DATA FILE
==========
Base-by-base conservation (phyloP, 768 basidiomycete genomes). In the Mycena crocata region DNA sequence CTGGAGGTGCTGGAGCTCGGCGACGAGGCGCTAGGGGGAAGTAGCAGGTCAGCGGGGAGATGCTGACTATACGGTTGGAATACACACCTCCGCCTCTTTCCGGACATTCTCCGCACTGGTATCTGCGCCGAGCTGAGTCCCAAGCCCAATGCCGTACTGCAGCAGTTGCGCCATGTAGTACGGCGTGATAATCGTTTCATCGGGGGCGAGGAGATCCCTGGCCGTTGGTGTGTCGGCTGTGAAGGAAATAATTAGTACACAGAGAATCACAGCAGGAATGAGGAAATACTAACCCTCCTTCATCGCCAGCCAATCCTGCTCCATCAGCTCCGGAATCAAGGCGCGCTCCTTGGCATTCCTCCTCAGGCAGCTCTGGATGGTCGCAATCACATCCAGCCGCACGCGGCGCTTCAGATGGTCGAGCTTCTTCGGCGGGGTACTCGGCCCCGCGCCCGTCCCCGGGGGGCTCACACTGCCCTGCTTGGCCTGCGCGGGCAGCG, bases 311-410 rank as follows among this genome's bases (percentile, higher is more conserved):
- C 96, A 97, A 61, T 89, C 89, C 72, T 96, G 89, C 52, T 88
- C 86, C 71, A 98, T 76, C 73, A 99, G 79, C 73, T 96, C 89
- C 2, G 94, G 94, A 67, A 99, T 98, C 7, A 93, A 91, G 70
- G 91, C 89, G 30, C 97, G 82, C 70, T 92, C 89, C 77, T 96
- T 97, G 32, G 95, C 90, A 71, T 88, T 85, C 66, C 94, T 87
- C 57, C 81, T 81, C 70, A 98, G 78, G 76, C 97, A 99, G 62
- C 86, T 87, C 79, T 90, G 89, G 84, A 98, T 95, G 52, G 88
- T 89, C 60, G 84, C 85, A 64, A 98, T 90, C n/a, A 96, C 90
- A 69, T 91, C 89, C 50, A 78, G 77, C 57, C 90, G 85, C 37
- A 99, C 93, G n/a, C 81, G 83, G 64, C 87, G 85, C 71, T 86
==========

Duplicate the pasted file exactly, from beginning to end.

Base-by-base conservation (phyloP, 768 basidiomycete genomes). In the Mycena crocata region DNA sequence CTGGAGGTGCTGGAGCTCGGCGACGAGGCGCTAGGGGGAAGTAGCAGGTCAGCGGGGAGATGCTGACTATACGGTTGGAATACACACCTCCGCCTCTTTCCGGACATTCTCCGCACTGGTATCTGCGCCGAGCTGAGTCCCAAGCCCAATGCCGTACTGCAGCAGTTGCGCCATGTAGTACGGCGTGATAATCGTTTCATCGGGGGCGAGGAGATCCCTGGCCGTTGGTGTGTCGGCTGTGAAGGAAATAATTAGTACACAGAGAATCACAGCAGGAATGAGGAAATACTAACCCTCCTTCATCGCCAGCCAATCCTGCTCCATCAGCTCCGGAATCAAGGCGCGCTCCTTGGCATTCCTCCTCAGGCAGCTCTGGATGGTCGCAATCACATCCAGCCGCACGCGGCGCTTCAGATGGTCGAGCTTCTTCGGCGGGGTACTCGGCCCCGCGCCCGTCCCCGGGGGGCTCACACTGCCCTGCTTGGCCTGCGCGGGCAGCG, bases 311-410 rank as follows among this genome's bases (percentile, higher is more conserved):
- C 96, A 97, A 61, T 89, C 89, C 72, T 96, G 89, C 52, T 88
- C 86, C 71, A 98, T 76, C 73, A 99, G 79, C 73, T 96, C 89
- C 2, G 94, G 94, A 67, A 99, T 98, C 7, A 93, A 91, G 70
- G 91, C 89, G 30, C 97, G 82, C 70, T 92, C 89, C 77, T 96
- T 97, G 32, G 95, C 90, A 71, T 88, T 85, C 66, C 94, T 87
- C 57, C 81, T 81, C 70, A 98, G 78, G 76, C 97, A 99, G 62
- C 86, T 87, C 79, T 90, G 89, G 84, A 98, T 95, G 52, G 88
- T 89, C 60, G 84, C 85, A 64, A 98, T 90, C n/a, A 96, C 90
- A 69, T 91, C 89, C 50, A 78, G 77, C 57, C 90, G 85, C 37
- A 99, C 93, G n/a, C 81, G 83, G 64, C 87, G 85, C 71, T 86